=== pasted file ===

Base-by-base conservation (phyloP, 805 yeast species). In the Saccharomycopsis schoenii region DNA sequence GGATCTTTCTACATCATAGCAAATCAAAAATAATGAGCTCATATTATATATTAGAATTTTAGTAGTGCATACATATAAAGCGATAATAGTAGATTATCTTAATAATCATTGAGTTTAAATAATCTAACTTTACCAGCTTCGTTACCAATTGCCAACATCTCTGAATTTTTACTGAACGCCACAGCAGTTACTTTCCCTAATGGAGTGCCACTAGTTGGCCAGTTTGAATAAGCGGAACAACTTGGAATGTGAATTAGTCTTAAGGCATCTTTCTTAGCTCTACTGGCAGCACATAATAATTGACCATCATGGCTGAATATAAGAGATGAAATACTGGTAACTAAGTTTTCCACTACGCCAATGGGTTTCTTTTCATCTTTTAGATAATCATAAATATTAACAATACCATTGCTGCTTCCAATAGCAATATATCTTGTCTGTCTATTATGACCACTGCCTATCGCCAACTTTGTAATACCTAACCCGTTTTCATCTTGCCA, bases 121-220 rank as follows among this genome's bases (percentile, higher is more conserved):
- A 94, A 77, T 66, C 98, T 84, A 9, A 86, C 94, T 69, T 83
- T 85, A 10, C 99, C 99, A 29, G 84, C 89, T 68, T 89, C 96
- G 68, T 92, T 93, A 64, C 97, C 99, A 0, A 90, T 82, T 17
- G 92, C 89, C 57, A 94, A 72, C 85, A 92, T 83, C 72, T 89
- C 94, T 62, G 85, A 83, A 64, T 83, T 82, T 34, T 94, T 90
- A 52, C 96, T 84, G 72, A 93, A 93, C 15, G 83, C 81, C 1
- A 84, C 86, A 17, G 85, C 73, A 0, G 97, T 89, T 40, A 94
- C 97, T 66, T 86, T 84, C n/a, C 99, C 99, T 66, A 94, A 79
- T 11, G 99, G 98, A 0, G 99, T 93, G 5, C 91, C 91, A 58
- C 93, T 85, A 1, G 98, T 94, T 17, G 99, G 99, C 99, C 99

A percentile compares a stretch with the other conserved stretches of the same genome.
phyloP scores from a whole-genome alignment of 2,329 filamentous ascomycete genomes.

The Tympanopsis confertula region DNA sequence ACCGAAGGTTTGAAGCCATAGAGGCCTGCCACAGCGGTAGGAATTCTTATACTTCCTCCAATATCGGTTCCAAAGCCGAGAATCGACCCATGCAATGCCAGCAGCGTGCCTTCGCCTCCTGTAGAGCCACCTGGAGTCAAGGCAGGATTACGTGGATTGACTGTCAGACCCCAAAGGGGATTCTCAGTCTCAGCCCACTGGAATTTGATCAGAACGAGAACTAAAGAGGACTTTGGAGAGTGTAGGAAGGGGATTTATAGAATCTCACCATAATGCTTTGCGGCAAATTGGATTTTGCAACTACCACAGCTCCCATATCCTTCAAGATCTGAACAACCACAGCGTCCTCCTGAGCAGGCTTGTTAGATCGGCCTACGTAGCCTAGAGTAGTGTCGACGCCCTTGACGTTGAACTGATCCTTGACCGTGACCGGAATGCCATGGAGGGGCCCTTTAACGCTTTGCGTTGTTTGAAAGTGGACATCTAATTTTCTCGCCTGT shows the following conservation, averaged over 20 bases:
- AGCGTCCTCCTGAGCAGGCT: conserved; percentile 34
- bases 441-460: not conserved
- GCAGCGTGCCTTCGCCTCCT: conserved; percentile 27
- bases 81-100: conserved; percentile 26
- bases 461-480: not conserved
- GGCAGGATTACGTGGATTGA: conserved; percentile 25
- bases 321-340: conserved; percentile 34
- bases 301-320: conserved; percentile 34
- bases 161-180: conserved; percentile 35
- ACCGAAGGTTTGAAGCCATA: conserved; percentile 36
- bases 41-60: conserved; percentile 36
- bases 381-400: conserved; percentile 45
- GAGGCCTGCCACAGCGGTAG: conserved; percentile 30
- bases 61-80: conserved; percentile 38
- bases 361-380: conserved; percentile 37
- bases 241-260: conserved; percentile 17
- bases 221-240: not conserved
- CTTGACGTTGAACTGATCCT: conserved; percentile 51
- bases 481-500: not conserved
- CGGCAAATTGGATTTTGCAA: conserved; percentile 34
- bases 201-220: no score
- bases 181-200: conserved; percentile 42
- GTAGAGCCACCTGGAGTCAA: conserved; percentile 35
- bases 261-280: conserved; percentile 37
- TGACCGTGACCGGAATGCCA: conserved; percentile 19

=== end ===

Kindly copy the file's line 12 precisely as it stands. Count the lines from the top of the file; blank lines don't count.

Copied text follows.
A percentile compares a stretch with the other conserved stretches of the same genome.